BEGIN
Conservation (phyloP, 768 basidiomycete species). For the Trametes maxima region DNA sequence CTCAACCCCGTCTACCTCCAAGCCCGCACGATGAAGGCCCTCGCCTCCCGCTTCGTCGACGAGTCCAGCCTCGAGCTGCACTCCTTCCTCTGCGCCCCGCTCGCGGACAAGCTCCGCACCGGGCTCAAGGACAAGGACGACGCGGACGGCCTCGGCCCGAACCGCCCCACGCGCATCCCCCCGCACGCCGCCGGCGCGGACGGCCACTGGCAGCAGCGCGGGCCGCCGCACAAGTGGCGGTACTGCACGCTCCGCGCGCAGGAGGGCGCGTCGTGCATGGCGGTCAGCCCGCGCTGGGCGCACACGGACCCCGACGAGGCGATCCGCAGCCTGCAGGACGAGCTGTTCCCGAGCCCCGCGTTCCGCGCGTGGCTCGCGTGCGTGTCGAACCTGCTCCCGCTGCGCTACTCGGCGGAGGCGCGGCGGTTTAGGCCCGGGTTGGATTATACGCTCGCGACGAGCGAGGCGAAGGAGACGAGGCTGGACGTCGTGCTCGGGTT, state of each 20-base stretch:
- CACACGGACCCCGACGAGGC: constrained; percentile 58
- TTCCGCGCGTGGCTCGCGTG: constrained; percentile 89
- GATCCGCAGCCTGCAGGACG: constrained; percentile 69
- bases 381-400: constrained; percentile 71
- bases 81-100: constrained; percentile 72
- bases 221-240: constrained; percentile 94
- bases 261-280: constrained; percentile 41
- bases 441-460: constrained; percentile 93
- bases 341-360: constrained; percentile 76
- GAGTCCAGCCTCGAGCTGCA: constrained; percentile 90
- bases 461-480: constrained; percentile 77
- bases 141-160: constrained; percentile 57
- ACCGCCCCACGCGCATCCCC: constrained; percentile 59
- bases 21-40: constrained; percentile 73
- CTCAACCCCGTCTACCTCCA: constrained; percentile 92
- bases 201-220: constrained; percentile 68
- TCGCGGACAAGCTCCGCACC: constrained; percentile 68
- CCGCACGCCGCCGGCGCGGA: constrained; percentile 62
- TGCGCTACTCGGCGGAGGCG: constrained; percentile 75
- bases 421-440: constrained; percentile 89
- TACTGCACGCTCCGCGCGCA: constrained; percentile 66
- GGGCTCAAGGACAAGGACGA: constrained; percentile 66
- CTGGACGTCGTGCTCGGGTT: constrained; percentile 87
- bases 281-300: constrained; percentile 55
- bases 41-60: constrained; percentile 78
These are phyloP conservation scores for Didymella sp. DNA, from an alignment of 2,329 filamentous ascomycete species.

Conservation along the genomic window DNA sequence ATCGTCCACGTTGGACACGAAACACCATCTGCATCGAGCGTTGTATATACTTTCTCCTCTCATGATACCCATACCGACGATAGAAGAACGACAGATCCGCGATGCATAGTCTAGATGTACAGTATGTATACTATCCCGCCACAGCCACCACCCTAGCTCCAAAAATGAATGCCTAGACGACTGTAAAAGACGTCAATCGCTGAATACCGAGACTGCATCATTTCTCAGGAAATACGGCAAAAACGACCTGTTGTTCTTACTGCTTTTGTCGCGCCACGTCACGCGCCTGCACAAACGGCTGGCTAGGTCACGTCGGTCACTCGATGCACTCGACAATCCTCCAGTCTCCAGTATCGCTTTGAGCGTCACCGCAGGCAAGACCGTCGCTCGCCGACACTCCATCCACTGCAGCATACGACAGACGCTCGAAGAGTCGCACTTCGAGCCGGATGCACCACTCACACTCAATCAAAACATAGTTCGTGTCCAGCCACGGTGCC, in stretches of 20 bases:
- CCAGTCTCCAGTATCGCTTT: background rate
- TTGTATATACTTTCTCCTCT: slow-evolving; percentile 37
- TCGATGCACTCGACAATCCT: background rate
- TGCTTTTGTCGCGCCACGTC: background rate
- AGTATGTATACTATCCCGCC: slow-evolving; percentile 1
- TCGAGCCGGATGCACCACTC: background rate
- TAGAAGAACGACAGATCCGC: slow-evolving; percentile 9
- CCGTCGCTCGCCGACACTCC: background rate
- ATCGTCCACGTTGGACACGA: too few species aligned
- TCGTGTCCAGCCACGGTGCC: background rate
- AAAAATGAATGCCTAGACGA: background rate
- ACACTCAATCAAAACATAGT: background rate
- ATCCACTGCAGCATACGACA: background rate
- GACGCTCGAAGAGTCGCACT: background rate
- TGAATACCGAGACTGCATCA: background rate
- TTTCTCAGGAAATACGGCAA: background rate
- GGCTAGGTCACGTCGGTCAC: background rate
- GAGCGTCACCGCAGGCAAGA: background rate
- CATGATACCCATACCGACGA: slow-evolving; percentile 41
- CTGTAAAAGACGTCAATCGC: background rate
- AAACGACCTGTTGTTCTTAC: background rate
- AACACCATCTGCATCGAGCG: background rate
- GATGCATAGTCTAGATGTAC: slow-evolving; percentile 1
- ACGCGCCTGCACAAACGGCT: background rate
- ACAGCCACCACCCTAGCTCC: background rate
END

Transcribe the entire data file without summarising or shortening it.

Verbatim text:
Conservation (phyloP, 768 basidiomycete species). For the Trametes maxima region DNA sequence CTCAACCCCGTCTACCTCCAAGCCCGCACGATGAAGGCCCTCGCCTCCCGCTTCGTCGACGAGTCCAGCCTCGAGCTGCACTCCTTCCTCTGCGCCCCGCTCGCGGACAAGCTCCGCACCGGGCTCAAGGACAAGGACGACGCGGACGGCCTCGGCCCGAACCGCCCCACGCGCATCCCCCCGCACGCCGCCGGCGCGGACGGCCACTGGCAGCAGCGCGGGCCGCCGCACAAGTGGCGGTACTGCACGCTCCGCGCGCAGGAGGGCGCGTCGTGCATGGCGGTCAGCCCGCGCTGGGCGCACACGGACCCCGACGAGGCGATCCGCAGCCTGCAGGACGAGCTGTTCCCGAGCCCCGCGTTCCGCGCGTGGCTCGCGTGCGTGTCGAACCTGCTCCCGCTGCGCTACTCGGCGGAGGCGCGGCGGTTTAGGCCCGGGTTGGATTATACGCTCGCGACGAGCGAGGCGAAGGAGACGAGGCTGGACGTCGTGCTCGGGTT, state of each 20-base stretch:
- CACACGGACCCCGACGAGGC: constrained; percentile 58
- TTCCGCGCGTGGCTCGCGTG: constrained; percentile 89
- GATCCGCAGCCTGCAGGACG: constrained; percentile 69
- bases 381-400: constrained; percentile 71
- bases 81-100: constrained; percentile 72
- bases 221-240: constrained; percentile 94
- bases 261-280: constrained; percentile 41
- bases 441-460: constrained; percentile 93
- bases 341-360: constrained; percentile 76
- GAGTCCAGCCTCGAGCTGCA: constrained; percentile 90
- bases 461-480: constrained; percentile 77
- bases 141-160: constrained; percentile 57
- ACCGCCCCACGCGCATCCCC: constrained; percentile 59
- bases 21-40: constrained; percentile 73
- CTCAACCCCGTCTACCTCCA: constrained; percentile 92
- bases 201-220: constrained; percentile 68
- TCGCGGACAAGCTCCGCACC: constrained; percentile 68
- CCGCACGCCGCCGGCGCGGA: constrained; percentile 62
- TGCGCTACTCGGCGGAGGCG: constrained; percentile 75
- bases 421-440: constrained; percentile 89
- TACTGCACGCTCCGCGCGCA: constrained; percentile 66
- GGGCTCAAGGACAAGGACGA: constrained; percentile 66
- CTGGACGTCGTGCTCGGGTT: constrained; percentile 87
- bases 281-300: constrained; percentile 55
- bases 41-60: constrained; percentile 78
These are phyloP conservation scores for Didymella sp. DNA, from an alignment of 2,329 filamentous ascomycete species.

Conservation along the genomic window DNA sequence ATCGTCCACGTTGGACACGAAACACCATCTGCATCGAGCGTTGTATATACTTTCTCCTCTCATGATACCCATACCGACGATAGAAGAACGACAGATCCGCGATGCATAGTCTAGATGTACAGTATGTATACTATCCCGCCACAGCCACCACCCTAGCTCCAAAAATGAATGCCTAGACGACTGTAAAAGACGTCAATCGCTGAATACCGAGACTGCATCATTTCTCAGGAAATACGGCAAAAACGACCTGTTGTTCTTACTGCTTTTGTCGCGCCACGTCACGCGCCTGCACAAACGGCTGGCTAGGTCACGTCGGTCACTCGATGCACTCGACAATCCTCCAGTCTCCAGTATCGCTTTGAGCGTCACCGCAGGCAAGACCGTCGCTCGCCGACACTCCATCCACTGCAGCATACGACAGACGCTCGAAGAGTCGCACTTCGAGCCGGATGCACCACTCACACTCAATCAAAACATAGTTCGTGTCCAGCCACGGTGCC, in stretches of 20 bases:
- CCAGTCTCCAGTATCGCTTT: background rate
- TTGTATATACTTTCTCCTCT: slow-evolving; percentile 37
- TCGATGCACTCGACAATCCT: background rate
- TGCTTTTGTCGCGCCACGTC: background rate
- AGTATGTATACTATCCCGCC: slow-evolving; percentile 1
- TCGAGCCGGATGCACCACTC: background rate
- TAGAAGAACGACAGATCCGC: slow-evolving; percentile 9
- CCGTCGCTCGCCGACACTCC: background rate
- ATCGTCCACGTTGGACACGA: too few species aligned
- TCGTGTCCAGCCACGGTGCC: background rate
- AAAAATGAATGCCTAGACGA: background rate
- ACACTCAATCAAAACATAGT: background rate
- ATCCACTGCAGCATACGACA: background rate
- GACGCTCGAAGAGTCGCACT: background rate
- TGAATACCGAGACTGCATCA: background rate
- TTTCTCAGGAAATACGGCAA: background rate
- GGCTAGGTCACGTCGGTCAC: background rate
- GAGCGTCACCGCAGGCAAGA: background rate
- CATGATACCCATACCGACGA: slow-evolving; percentile 41
- CTGTAAAAGACGTCAATCGC: background rate
- AAACGACCTGTTGTTCTTAC: background rate
- AACACCATCTGCATCGAGCG: background rate
- GATGCATAGTCTAGATGTAC: slow-evolving; percentile 1
- ACGCGCCTGCACAAACGGCT: background rate
- ACAGCCACCACCCTAGCTCC: background rate